Over three-quarters of the region’s youth wish to join the green economy this decade. What opportunities lie in sustainability, and what skills are in demand?
Working towards a more sustainable environment appeals to young people worldwide, especially in the Asia Pacific (APAC) region.
IT services and consulting firm Accenture asked 29,500 people between the ages of 15 and 39 in 18 countries: “Do you aspire to get a job or pursue a career within the green economy in the next 10 years?”
In Europe and the US, more than half answered yes. But in APAC, that number surpassed three-fourths of the respondents.
By 2030, Accenture expects the number of green jobs in Australia, China, India, Indonesia and Japan will grow 62% to reach 32.6 million. More than 12 million jobs will be in transportation, and nearly 10 million more jobs will come from supplying low-carbon electricity, especially renewable energy.
Still, Accenture says green pathways are opening up “too slowly” from the perspective of young people. “The five countries where we modelled jobs growth have 665 million young people between 15 and 39 active in the labour force today. In that context, 32.6 million green jobs provide opportunities for just 5% of the active workforce among the young population, far short of the anticipated demand.”
Previously, there was never a sustainability career path, especially in Asia, says Michelle Chan Crouse, executive director at global leadership advisory Russell Reynolds Associates.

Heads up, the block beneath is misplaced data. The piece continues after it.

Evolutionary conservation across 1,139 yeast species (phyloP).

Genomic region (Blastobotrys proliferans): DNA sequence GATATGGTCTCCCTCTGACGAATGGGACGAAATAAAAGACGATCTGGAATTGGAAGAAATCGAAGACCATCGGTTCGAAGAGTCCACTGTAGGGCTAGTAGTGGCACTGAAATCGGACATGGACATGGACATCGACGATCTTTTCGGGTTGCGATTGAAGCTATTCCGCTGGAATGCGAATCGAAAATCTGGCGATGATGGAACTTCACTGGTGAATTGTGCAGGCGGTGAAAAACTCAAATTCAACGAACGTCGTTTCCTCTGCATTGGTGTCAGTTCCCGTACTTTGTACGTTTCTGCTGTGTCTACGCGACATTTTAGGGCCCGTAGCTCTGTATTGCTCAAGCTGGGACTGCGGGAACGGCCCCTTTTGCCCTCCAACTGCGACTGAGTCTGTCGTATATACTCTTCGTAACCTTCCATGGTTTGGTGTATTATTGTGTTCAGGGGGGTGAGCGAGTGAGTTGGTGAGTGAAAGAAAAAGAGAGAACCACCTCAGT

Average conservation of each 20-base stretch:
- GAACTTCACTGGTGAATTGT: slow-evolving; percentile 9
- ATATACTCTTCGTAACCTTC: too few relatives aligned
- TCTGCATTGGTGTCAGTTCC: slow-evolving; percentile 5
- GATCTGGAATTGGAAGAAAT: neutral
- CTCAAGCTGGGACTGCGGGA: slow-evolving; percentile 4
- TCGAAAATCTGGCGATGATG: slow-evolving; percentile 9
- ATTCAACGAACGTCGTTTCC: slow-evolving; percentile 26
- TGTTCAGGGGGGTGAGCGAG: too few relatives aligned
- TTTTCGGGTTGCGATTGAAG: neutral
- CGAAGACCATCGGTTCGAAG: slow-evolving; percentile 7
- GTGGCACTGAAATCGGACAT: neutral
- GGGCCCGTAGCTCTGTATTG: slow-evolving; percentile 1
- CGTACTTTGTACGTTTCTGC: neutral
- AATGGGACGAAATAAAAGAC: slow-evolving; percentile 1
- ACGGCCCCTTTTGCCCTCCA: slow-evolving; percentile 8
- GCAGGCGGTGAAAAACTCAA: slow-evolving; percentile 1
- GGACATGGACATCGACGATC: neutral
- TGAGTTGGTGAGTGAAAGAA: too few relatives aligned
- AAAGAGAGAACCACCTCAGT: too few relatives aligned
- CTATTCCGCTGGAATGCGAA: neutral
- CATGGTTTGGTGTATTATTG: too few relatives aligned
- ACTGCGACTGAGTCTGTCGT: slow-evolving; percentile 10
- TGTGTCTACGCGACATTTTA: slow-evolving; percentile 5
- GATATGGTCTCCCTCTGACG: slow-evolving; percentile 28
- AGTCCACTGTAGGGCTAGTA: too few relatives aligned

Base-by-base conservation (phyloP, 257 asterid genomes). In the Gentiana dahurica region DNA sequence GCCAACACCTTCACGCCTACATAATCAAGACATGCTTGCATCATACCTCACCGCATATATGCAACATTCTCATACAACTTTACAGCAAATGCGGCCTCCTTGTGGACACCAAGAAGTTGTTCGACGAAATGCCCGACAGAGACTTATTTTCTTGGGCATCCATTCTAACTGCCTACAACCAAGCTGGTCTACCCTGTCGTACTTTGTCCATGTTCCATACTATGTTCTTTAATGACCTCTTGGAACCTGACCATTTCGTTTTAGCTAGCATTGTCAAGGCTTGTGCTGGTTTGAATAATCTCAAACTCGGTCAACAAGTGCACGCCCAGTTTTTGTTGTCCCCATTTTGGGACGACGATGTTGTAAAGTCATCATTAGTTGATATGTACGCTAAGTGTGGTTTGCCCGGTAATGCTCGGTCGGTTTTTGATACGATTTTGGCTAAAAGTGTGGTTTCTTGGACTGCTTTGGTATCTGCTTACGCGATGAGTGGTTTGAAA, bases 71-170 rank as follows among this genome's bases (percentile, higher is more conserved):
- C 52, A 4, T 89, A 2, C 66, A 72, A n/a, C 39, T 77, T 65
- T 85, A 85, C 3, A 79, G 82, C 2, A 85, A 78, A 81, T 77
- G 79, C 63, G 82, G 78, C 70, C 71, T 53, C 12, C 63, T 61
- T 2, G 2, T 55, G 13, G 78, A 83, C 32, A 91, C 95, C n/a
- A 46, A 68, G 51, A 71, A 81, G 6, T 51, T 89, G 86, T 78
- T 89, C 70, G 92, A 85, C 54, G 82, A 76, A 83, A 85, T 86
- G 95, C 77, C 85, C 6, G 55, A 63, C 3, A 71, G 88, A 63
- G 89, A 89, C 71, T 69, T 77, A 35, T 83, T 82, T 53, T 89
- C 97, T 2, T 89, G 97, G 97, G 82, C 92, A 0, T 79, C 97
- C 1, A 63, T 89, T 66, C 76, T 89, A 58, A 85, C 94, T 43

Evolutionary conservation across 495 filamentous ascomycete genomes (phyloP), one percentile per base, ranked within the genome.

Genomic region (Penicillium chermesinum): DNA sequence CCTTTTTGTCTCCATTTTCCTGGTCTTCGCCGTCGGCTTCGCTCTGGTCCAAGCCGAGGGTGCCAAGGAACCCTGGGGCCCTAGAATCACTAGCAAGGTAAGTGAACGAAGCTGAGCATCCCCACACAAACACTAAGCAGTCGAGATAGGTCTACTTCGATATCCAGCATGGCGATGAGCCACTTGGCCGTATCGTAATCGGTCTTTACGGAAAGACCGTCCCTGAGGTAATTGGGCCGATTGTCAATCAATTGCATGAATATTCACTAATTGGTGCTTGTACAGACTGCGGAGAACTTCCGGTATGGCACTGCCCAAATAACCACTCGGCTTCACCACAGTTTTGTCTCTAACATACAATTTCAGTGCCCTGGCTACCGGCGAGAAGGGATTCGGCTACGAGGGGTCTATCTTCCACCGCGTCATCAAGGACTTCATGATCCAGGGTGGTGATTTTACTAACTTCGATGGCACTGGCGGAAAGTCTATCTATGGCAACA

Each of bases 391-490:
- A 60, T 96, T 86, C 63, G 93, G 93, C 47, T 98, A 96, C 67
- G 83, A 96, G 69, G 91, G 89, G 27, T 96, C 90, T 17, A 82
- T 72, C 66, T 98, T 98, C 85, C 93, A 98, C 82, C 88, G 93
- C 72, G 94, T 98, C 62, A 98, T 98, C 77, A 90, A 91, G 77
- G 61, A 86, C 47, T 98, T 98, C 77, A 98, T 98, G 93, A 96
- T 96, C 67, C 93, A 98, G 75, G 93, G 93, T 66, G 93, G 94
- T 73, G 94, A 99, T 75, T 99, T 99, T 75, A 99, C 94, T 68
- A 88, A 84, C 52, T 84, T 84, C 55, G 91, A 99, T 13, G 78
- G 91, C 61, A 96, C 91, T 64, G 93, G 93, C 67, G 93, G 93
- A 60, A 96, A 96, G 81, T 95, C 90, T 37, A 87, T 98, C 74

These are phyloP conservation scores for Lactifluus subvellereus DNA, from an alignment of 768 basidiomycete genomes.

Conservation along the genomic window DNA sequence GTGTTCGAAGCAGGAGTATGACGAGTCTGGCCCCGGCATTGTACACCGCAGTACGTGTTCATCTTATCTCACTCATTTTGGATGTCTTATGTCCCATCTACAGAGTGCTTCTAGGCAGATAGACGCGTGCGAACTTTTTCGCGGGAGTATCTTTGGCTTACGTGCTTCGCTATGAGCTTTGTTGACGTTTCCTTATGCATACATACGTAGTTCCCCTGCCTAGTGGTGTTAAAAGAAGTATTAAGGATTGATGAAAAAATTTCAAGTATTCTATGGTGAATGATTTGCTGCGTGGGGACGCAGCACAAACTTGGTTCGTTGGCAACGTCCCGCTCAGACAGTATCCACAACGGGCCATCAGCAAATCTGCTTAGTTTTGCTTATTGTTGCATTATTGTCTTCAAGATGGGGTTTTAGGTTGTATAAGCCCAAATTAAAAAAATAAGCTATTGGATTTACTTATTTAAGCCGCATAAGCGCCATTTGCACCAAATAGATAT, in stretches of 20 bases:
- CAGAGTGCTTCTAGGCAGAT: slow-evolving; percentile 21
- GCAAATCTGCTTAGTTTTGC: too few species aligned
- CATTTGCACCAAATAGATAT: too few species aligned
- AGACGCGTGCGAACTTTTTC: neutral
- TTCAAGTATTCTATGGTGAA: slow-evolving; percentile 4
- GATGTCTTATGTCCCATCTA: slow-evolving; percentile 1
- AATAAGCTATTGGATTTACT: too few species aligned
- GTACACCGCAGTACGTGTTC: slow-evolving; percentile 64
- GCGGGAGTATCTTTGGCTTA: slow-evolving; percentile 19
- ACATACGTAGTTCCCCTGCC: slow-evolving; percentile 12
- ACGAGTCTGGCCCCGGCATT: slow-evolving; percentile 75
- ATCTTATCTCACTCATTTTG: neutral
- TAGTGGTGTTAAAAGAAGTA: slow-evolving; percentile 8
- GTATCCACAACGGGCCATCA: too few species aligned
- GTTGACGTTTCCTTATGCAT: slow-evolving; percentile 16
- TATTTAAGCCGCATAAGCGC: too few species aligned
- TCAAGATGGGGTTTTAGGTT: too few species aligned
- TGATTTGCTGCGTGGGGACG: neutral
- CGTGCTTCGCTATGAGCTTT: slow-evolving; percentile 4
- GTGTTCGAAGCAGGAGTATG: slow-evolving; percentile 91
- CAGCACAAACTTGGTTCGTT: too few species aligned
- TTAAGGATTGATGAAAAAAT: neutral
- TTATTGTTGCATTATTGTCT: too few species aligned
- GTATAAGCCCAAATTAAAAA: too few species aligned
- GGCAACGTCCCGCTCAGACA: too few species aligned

She adds: “There wasn’t as much of an attraction to this field. However, now there is a focus.” The pandemic has also reinvigorated people’s interest in sustainability, giving workers and companies a new purpose.
An associate at one of the Big Four consulting firms — who declined to be named — joined the sustainability advisory team for the “dynamic” pace of work. “I thought it was an interesting and nascent industry where things are developing quickly, which makes things quite dynamic because things are being developed on the fly.”
Months into his new role, the local graduate tells The Edge Singapore: “Some people come into sustainability looking to change the world, some come into it looking to ride a wave, some are academically interested in it. People are drawn to it for these kinds of different reasons. I was drawn to it because I wanted to work on these complex problems that don’t already have a defined answer.”